GGN's success has made it a major component in a number of ETFs that go after income. They are large holders, and are sitting on over 40% gains on the year if they were here at the start. The security itself is still a pretty small market, so if an ETF starts buying or selling in quantity, we'll see big up or down days. The fund locking in the profit was likely quite happy to finish selling at the $6.26 area.
Could be just ignorant of tax consequences, or misleading; both?
GGN distributions are Return of Capital. There are initially no taxes due on that, but all return of capital reduces your basis cost. If you ever sell, you'll be assess capital gains on the difference between the sold-for cost and the basis cost.
Further, if you should ever receive enough return of capital to drive the basis cost of all of your shares to $0; you must start declaring all further distributions as ordinary income. And when you sell the shares, the entire amount of the sale is capital gains since your basis was $0.
So... the money coming in is "tax free" for a bit; not forever.
Although this fund is a closed end fund, its rules allow the managers to both buy (retire) and sell (issue) shares as they see fit. When silly premiums are present, a great deal of what keeps things going is new investors being sold shares at double the cost of actual underlying assets.
Look into the semi annual and annual reports, and you'll find that PGP has a constantly growing share count, and that the plot of shares outstanding over time has humps in it whenever there is a high premium.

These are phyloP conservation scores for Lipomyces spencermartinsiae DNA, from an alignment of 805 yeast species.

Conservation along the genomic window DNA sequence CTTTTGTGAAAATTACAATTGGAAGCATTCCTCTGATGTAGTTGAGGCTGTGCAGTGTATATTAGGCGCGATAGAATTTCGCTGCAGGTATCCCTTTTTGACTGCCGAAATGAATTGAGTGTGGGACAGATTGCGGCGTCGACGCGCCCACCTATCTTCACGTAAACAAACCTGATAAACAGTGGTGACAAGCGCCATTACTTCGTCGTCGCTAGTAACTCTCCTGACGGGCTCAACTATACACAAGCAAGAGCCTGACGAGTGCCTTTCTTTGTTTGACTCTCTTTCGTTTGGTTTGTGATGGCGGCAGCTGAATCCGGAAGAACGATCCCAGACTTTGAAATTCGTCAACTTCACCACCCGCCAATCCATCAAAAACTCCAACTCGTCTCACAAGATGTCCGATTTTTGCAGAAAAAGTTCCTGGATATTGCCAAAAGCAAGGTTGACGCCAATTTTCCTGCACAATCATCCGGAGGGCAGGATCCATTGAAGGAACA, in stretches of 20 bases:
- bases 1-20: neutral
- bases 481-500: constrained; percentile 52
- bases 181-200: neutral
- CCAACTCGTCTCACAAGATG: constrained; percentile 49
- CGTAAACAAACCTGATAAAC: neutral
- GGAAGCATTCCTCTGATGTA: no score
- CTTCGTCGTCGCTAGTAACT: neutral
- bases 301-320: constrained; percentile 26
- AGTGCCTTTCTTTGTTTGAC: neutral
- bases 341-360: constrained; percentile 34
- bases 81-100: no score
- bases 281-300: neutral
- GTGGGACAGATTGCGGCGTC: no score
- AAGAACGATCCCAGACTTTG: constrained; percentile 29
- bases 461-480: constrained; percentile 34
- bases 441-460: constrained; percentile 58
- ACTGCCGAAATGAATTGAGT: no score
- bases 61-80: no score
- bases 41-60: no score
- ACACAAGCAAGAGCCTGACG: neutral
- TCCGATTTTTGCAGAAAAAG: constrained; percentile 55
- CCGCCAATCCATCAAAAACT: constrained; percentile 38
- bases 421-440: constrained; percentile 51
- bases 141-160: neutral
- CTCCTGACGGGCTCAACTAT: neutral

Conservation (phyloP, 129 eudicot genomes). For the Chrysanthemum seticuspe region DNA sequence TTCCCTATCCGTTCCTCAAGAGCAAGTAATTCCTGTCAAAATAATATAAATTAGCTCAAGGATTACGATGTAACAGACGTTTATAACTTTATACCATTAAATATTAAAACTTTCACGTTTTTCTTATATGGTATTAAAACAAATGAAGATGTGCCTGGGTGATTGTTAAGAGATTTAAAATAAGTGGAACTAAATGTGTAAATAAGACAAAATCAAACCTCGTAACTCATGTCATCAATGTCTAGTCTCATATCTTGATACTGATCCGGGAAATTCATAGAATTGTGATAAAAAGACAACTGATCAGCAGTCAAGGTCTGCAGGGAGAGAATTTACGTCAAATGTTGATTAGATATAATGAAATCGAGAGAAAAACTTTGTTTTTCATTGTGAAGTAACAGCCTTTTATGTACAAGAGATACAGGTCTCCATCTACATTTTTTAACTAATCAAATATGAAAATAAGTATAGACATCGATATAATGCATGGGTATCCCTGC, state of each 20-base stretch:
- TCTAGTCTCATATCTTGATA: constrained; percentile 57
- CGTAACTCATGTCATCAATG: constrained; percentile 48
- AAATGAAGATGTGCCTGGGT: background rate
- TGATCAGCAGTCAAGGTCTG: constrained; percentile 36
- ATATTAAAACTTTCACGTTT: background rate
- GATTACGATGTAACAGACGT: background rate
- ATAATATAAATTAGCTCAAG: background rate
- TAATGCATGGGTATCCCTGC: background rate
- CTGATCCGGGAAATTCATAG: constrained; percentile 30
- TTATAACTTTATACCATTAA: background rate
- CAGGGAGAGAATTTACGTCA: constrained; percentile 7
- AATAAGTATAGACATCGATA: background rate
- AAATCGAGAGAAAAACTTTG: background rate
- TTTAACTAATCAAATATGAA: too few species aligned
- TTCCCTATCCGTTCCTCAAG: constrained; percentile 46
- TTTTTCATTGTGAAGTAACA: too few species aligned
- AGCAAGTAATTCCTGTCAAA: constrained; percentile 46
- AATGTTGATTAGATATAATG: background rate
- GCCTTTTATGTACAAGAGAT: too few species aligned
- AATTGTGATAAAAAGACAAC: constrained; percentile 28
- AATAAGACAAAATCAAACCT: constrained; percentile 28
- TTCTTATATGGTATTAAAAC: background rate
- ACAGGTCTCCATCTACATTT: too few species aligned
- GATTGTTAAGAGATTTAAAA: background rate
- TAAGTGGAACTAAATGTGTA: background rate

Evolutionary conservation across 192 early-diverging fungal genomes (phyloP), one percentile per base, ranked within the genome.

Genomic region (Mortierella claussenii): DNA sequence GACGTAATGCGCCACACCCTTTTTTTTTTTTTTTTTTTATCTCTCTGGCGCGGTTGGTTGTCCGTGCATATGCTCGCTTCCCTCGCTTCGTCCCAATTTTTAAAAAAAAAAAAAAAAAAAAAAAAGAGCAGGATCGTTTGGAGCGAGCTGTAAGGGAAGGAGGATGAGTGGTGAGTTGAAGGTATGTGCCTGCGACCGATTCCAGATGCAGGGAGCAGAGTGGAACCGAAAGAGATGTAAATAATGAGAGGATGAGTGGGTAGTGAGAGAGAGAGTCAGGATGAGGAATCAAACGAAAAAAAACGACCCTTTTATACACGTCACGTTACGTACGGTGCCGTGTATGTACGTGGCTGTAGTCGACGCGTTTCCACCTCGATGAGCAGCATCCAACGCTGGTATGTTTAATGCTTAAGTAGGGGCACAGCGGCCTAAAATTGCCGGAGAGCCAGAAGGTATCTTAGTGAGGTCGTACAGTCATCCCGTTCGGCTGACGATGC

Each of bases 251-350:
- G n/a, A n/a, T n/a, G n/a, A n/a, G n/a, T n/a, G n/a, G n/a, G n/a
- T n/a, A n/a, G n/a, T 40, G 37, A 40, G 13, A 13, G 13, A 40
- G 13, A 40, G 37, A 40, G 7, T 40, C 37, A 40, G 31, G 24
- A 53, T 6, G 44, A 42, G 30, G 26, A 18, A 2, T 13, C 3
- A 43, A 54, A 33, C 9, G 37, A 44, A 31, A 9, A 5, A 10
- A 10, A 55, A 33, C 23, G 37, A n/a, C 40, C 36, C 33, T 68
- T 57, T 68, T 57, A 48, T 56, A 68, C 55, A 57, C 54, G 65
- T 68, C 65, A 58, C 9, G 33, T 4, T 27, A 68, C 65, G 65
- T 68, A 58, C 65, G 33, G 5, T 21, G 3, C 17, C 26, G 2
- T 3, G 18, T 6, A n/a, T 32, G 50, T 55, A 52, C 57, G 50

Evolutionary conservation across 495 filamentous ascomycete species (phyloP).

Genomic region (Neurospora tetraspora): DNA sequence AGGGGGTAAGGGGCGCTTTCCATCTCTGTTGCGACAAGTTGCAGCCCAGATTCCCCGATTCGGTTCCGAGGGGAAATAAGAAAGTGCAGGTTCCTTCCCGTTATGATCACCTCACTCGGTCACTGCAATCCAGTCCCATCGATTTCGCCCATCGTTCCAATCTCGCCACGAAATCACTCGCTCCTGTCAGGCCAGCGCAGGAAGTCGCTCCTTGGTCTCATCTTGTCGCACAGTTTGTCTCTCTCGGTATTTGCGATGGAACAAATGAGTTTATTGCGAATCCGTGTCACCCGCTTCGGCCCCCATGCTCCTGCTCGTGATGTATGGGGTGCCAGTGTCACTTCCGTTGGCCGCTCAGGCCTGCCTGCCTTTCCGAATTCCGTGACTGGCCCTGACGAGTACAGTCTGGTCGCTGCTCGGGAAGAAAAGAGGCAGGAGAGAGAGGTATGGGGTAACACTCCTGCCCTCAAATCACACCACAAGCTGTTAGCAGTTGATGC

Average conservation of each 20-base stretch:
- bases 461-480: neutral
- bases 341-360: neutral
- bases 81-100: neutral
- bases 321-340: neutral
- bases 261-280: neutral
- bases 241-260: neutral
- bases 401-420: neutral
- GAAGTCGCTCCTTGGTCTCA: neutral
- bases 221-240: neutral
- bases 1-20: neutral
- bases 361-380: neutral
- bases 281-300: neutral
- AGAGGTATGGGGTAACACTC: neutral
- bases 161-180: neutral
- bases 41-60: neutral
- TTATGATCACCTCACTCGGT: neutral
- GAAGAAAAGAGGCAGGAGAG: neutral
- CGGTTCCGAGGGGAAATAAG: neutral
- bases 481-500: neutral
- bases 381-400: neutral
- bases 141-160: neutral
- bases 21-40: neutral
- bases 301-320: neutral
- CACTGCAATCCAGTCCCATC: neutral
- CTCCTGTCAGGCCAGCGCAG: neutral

Point being, a quick assessment of out-of-wack may be overlooking the underlying facts that the world at large is gasping for funds that pay, will pay double the cost of NAV, and the fund managers have found a fairly sustainable way to milk that into survival in an ongoing fashion.
Pretty easy to show that regulation hasn't been working, therefore even more regulation isn't the answer.
How about a competing exchange, one where short selling is simply forbidden; can't sell what you don't own? Then the answer is simple competitive capitalism: company's can agree to have their shares listed/traded on exchanges where short selling is supported or on exchanges where it isn't.
Just a few tax rule reminders for the dreamers:
1. GGN produces distributions (not dividends) classified as Return Of Capital (ROC).
2. ROC reduces your cost basis (buy a share for $10, get $2 in ROC back over time, and your cost basis when you sell it will be $8).